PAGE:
Jonathan and the oil spill
Jonathan (our client’s name has been changed) was cycling to work when his bike shot out from under him as he ran over a patch of oil on the roadway. He suffered a serious fracture of his right femur. Fortunately, other road users were able not only to attend to him but to see the presence of oil on the highway.
There was no obvious culprit, but one witness suggested it might be a council rubbish lorry exuding spillage as it proceeded on its collection. In these cases it is important to try to identify the defendant so that the claim can be made against that driver’s insurers. If a defendant cannot be identified, a claim is made against the Motor Insurers Bureau under the “Untraced Drivers’ Agreement”. Under this agreement, the MIB will pick up liability for injuries caused by drivers who cannot be traced. In the case of a spillage on the floor, they have to be satisfied that the spillage was identifiable and posed a risk. In this case, not only did the emergency services attend and confirm the presence of oil on the floor, but they were able to report it to the council, who sent out a cleaning team to remove it. So the MIB were not able to deny liability to compensate.
The amount of compensation was heavily disputed, however. The first element was the value of the claim itself. A medical report prepared by an orthopaedic consultant appointed by the MIB was fair, but we posed questions to the consultant to tease out of him information which his report did not give and which was relevant to the length of time Jonathan was unable to work following his accident.
It was also necessary to ask the consultant whether the metalwork which had been inserted into Jonathan’s hip to stabilise it when the fracture was fixed could come out, given that Jonathan had reduced bone density. The consultant believed that the metalwork could be removed without adverse effects and that when it did come out, Jonathan would experience a marked lessening of pain. There would, however, be a period of incapacity following removal while he recovered from that second operation.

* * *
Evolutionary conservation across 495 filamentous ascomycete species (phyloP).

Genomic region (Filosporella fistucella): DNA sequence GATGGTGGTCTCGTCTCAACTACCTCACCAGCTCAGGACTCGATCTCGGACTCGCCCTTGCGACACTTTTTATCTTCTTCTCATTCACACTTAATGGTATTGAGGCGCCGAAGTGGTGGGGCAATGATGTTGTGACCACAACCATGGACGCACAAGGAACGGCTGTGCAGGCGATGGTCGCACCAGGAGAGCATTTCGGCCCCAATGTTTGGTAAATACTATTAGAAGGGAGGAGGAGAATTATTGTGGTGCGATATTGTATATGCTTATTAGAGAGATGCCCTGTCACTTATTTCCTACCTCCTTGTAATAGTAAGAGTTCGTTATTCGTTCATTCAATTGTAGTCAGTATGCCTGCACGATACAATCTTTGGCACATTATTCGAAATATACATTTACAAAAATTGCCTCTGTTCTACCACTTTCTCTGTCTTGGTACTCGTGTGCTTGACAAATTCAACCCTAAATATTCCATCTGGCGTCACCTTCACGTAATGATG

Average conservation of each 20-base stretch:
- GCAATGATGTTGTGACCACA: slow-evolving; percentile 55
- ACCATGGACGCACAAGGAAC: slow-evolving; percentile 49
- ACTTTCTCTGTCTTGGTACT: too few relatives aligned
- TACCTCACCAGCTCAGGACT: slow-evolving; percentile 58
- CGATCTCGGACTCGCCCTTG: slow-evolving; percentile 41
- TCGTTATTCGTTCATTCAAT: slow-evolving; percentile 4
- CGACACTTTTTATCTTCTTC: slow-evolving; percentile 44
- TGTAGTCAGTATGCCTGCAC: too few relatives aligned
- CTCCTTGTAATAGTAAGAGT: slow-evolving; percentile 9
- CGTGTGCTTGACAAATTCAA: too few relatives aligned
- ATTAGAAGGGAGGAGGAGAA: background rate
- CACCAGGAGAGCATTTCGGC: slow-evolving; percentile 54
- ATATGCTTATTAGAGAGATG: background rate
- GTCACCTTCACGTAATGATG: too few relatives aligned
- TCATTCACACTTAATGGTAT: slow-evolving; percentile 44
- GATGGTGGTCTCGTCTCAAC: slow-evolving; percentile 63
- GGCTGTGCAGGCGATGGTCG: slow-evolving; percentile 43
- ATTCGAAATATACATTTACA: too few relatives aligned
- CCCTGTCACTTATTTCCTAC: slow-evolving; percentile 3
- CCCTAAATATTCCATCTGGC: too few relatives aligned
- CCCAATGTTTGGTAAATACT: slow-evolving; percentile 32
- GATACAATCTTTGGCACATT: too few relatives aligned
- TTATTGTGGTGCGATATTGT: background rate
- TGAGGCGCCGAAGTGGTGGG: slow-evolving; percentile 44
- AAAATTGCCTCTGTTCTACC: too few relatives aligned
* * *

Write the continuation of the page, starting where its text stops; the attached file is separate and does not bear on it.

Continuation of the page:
Defendant insurers and the MIB will always take a low conservative valuation of injuries as they are often guided by a computer programme giving approximate values. In this case we were able to improve upon their offer considerably by providing reported case decisions upon similar injuries.
There were additional claims for Jonathan’s loss of income, the expenses he would not have incurred but for the accident (cost of ready meals at home, cost of travel and the like) and all of these figures were disputed by the MIB.
In the event, Jonathan recovered £32,000 damages together with the MIB fixed costs under the Untraced Drivers’ Agreement. These fixed costs are subject to a maximum of £3,000 and VAT and inevitably leave a shortfall which has to be paid from the claimant’s compensation.
Jonathan’s compensation was paid into a Personal Injury Trust to preserve his entitlement to means tested benefits. It is vitally important that if an accident victim is getting means tested benefits, they do not deprive themselves of those benefits by receiving a large lump sum of money that will bring them over the threshold for benefits entitlement.